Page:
<lp0:getlastmodified>Fri, 13 Oct 2000 12:51:56 GMT</lp0:getlastmodified>
<D:status>HTTP/1.1 200 OK</D:status>
The PROPPATCH method, similarly, uses an XML
request body to specify the changes which should be made to a
set of properties. PROPPATCH requests are made
up of a combination of the following two operations:
delete a named property
submit a new value for a named property
A lot of web authoring will involve more than one person
working on a site at the sime time. Under these circumstances
the lost update problem can occur, where two authors
download a document and make some changes, then later, both
authors upload their changes again, one set overwriting the
WebDAV provides a mechanism which can be used to prevent this
situation, by allowing authors to lock a document
while they are editing it. Once an author has locked a
document, they are guaranteed that nobody else will be able
to upload changes to the document.
The WebDAV specification makes locking support optional for
server implementors. The level of server support for WebDAV
is defined to in one of two classes: and Class 1, all
requirements are met for basic web authoring, and Class 2,
which extends Class 1 to include locking support.
module adds WebDAV support to an Apache 1.3 server.
mod_dav has been under development for two years, and is
currently at version 1.0.2. The module has also been
integrated into the Apache 2.0 source tree, and is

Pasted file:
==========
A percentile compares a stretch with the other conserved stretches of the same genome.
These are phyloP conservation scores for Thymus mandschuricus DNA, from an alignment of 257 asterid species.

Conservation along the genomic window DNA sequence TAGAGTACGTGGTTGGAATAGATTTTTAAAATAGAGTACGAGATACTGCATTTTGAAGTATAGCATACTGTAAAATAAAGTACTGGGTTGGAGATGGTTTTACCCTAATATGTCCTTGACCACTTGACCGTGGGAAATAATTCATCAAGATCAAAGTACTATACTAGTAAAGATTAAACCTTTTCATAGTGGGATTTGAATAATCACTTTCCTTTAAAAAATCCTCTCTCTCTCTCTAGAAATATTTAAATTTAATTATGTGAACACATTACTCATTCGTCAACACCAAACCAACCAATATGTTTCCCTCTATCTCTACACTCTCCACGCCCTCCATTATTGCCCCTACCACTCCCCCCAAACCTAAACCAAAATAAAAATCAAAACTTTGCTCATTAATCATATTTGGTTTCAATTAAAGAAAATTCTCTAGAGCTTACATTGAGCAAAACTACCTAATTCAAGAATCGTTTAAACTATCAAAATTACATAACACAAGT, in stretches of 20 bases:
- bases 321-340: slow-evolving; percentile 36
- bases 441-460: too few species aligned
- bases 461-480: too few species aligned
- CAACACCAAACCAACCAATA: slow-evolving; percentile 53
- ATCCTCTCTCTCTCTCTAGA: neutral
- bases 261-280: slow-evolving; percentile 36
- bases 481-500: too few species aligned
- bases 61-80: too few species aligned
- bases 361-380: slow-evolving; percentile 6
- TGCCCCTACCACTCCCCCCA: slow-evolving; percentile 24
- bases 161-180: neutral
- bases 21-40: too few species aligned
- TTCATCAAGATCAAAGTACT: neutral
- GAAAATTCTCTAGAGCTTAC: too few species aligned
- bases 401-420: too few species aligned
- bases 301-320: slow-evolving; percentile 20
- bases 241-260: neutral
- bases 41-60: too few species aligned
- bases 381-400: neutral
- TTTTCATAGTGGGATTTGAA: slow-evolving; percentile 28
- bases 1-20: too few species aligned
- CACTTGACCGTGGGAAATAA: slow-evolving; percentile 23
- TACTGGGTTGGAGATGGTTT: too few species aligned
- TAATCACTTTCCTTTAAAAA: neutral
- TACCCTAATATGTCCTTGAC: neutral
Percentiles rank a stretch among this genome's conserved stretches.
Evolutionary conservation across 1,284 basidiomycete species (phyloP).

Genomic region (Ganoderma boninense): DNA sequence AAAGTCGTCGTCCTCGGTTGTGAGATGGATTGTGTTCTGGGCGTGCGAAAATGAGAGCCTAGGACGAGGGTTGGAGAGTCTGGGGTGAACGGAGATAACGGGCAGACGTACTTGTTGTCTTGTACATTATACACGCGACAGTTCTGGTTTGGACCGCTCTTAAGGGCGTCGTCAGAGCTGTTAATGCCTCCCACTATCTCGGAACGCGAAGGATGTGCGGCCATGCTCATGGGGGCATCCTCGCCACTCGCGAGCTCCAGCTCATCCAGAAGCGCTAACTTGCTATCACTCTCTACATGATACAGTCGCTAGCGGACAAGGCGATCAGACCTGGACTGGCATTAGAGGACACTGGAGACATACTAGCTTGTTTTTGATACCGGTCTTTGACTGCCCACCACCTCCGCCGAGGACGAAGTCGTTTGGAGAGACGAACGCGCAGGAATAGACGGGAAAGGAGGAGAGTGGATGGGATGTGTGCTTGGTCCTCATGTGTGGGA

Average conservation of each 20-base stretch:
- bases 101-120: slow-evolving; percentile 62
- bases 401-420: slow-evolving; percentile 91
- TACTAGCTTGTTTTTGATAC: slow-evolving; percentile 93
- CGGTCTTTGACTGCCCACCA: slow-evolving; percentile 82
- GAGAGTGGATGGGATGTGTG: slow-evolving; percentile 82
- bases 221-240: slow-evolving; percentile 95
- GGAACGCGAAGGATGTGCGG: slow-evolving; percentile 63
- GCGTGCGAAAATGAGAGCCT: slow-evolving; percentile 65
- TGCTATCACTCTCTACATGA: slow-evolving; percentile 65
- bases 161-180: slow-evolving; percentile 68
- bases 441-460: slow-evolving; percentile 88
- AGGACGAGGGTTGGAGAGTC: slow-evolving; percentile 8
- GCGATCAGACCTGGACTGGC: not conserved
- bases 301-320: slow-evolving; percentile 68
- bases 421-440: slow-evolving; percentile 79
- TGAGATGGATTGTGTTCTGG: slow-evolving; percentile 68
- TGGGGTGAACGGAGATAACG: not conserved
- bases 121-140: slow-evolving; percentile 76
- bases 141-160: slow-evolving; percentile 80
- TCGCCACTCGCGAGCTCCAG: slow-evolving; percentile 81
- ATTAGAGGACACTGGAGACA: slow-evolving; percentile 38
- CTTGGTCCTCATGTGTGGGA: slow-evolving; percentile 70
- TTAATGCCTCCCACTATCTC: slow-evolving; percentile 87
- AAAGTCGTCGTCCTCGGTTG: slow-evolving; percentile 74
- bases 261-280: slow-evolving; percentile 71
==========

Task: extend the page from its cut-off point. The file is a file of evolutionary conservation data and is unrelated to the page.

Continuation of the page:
distributed as part of the recent alpha 7 release.
Commercial WebDAV servers are available from Microsoft,
Xythos, and Novell, amongst others.
On-line Storage Sites
The on-line storage market has eagerly embraced WebDAV, with
sites like Sharemation, MyDocsOnline, and Driveway all offering
access to private or shared WebDAV repositories for free.
A walk on the client side
Microsoft are providing strong support for WebDAV on the
client side: Internet
Explorer 5 is provided with "Web Folders", which allow
the user to view and manipulate a WebDAV repository inside
the web browser. Office 2000 also supports editing web pages
in-place using DAV, and makes use of the locking methods to
prevent the lost update problem as
described above. Microsoft's web publishing package
FrontPage, ironically, lacks WebDAV support. Adobe GoLive
5 also supports WebDAV.
There are several Open Source WebDAV projects. cadaver provides a
command-line interface similar to the ubiquitous
ftp client. For Macintosh users, Goliath has a
familiar Finder-like interface.
For more information, refer to the list hosted at
the webdav.org site hosts of open source and
commercial projects with WebDAV support.